University students successfully launch experiments from NASA Wallops

Posted at 6:29 AM, Aug 13, 2013
and last updated 2013-08-13 06:29:41-04

RICHMOND, Va. (WTVR) - On the Eastern Shore of Virginia at Dawn this morning, a group of university students from across the country fulfilled their space flight dream. Experiments they have been working on for the past year were successfully launched on the Terrier-Improved Malemute suborbital sounding rocket at exactly 6 a.m.

Chris Koehler, Director of the Colorado Space Grant Consortium, said, “The goal of the RockSat-X program is to provide students a hands-on experience in developing experiments for space flight. This experience allows these students to apply what they have learned in the classroom to a real world hands-on project.”

“In addition these students are getting practical experience that will assist them as they enter careers in science, technology, engineering and math (STEM),” Koehler said.  Past participants in the program have entered careers within the aerospace industry.

NASA Wallops lists these participants and experiments that flew into space on this morning's launch:

The university student payload experiments are:

  • Combined Rocksat-X team experiment:  7 HD video cameras, pressure/temperature sensors, accelerometers
  • Johns Hopkins University / University of Maryland: Measure electron density in the E region (90-120km), flight data GPS   acquisition, SiO2 aerogel dust collection via exposed telescoping arm
  • West Virginia University: Plasma density/frequency, magnetic field, flight dynamics, magnetic effects on ferrofluids in microgravity, protect a picosatellite payload consisting of an IMU and magnetometer, as well as a transceiver to transmit data back to Earth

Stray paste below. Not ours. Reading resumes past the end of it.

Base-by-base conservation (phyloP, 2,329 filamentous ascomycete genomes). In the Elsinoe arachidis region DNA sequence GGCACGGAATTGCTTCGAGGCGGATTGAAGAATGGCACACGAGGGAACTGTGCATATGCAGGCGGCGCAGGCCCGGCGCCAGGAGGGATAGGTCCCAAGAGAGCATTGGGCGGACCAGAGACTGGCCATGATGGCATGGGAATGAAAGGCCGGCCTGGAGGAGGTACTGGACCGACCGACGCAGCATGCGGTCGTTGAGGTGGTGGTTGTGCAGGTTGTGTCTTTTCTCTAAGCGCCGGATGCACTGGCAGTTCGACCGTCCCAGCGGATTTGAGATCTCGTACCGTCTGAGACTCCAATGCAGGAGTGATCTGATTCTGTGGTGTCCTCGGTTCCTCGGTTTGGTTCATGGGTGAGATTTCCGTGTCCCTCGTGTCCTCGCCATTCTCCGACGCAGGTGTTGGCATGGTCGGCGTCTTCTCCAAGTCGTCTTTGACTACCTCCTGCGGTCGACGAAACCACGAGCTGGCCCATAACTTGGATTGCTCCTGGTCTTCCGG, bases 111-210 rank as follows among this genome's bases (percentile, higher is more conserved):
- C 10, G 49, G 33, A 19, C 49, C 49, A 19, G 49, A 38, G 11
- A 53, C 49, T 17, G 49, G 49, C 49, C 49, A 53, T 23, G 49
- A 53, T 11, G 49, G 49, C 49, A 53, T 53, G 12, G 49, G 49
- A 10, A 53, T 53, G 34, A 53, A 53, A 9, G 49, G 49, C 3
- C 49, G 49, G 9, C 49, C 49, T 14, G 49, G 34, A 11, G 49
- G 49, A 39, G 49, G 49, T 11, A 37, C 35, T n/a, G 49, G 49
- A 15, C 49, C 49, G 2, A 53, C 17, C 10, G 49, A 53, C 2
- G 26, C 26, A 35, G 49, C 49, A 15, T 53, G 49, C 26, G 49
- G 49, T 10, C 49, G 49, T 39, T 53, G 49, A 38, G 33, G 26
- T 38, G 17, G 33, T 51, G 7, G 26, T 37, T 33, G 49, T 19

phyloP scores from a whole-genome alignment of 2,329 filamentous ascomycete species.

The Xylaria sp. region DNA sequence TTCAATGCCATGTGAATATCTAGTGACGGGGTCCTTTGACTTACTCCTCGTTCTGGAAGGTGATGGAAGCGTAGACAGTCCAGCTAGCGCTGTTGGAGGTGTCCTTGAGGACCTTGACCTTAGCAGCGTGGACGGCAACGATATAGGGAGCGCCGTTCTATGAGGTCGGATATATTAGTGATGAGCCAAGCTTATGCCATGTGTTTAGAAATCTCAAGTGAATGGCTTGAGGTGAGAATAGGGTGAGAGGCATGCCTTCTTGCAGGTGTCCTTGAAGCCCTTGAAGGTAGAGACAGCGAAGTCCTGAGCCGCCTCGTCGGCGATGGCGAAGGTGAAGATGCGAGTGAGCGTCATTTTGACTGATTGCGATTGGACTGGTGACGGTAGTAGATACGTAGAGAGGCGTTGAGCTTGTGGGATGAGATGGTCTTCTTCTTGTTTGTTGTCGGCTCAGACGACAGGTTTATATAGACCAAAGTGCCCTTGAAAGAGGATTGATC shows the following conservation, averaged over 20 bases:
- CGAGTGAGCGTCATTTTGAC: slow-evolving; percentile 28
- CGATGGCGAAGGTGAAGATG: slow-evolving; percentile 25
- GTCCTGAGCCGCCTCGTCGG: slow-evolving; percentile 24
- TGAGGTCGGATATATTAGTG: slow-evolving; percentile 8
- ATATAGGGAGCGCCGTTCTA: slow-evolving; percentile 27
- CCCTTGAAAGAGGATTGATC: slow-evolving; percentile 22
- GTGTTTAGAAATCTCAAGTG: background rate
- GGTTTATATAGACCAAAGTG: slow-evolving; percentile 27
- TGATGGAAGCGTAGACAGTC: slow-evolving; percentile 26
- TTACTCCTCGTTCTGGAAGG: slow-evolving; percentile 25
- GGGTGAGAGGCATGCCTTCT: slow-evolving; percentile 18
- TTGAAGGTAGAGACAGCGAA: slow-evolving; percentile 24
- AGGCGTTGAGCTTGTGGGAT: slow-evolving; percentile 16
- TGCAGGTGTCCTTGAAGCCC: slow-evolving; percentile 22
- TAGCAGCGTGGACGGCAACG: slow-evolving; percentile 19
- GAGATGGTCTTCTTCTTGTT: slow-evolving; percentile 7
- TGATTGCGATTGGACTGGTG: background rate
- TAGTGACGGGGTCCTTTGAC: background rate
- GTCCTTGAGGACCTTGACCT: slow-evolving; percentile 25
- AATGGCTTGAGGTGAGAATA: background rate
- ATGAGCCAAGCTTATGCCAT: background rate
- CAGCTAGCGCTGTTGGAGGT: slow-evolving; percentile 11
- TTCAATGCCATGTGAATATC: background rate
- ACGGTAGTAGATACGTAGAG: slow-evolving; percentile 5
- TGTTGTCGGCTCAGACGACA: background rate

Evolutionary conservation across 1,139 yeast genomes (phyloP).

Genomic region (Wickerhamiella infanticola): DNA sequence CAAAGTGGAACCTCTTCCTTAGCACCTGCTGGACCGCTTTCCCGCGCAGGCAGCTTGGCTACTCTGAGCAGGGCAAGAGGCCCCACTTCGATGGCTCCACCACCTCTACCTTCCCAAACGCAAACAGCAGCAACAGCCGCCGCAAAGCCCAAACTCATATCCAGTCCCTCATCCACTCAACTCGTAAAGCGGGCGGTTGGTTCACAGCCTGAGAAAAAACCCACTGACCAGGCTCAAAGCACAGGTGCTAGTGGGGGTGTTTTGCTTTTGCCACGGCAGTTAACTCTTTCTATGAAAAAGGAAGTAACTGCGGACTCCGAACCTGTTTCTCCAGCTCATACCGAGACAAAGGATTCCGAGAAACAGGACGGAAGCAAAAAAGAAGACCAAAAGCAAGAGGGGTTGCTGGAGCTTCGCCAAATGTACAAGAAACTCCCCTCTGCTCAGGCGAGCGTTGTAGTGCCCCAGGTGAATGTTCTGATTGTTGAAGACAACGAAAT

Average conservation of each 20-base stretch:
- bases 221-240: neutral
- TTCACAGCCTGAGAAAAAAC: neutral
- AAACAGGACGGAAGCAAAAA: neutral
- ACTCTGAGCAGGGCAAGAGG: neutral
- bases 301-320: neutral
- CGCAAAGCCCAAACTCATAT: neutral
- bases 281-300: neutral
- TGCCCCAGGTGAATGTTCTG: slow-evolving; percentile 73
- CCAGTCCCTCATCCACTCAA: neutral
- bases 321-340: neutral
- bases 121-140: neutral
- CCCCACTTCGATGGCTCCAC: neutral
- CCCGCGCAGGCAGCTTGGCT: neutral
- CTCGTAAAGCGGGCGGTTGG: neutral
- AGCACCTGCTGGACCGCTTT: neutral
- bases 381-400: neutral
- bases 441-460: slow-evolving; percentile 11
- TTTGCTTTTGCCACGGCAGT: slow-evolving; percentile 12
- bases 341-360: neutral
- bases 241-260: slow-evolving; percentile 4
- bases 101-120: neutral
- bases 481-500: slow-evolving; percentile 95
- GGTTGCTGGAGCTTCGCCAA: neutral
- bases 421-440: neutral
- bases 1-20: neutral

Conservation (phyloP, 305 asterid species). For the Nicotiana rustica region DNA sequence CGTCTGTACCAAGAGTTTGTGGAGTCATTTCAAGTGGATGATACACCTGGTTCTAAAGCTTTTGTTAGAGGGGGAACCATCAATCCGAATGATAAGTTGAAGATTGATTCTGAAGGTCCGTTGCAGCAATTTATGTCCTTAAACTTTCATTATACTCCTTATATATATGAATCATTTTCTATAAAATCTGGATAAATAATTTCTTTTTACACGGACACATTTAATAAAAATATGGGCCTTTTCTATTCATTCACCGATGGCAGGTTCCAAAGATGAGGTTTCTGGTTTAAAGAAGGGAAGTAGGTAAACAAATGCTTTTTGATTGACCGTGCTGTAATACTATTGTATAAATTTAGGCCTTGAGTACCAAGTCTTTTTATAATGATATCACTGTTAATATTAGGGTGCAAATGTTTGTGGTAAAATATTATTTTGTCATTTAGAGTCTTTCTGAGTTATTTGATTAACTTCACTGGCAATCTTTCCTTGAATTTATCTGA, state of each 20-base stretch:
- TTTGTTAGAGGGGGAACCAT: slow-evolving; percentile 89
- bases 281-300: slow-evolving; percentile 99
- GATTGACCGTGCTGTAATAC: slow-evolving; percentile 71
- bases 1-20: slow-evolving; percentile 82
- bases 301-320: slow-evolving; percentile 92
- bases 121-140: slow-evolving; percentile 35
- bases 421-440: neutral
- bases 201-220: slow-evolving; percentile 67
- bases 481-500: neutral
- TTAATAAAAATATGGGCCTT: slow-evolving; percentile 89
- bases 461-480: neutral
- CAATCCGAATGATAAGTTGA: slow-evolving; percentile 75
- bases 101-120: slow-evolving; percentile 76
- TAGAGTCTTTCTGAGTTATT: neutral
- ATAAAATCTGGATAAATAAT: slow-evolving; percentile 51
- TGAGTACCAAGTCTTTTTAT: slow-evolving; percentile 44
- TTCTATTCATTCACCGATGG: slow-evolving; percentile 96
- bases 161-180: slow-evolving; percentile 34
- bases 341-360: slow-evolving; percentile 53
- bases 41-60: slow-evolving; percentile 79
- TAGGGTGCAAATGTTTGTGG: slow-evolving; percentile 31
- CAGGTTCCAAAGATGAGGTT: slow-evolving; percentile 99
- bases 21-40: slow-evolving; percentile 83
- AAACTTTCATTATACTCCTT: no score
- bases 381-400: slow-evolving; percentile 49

• University of Colorado at Boulder: Prove the validity of microgravity crystalline experiments on rockets using Sodium Acetate Trihydrate (SAT) and Succinonitrile-Camphor (SCN), analyze the differences between crystals grown in microgravity and crystals grown under normal gravity
  • University of Minnesota: The determination of the effect of a suborbital rocket flight on various electrical components due to radiation damage
  • Northwest Nazarene University: Determine the durability of flexible electronics in the cryogenic environment of space; create a de-spun video of the rocket flight.
  • University of Puerto Rico: Piezo electric sensor will detect the number of particles at impact and a porous aerogel will capture them for future analysis

CLICK HERE for full details on this morning's launch and the experiments from NASA.

Meteorologist Carrie Rose
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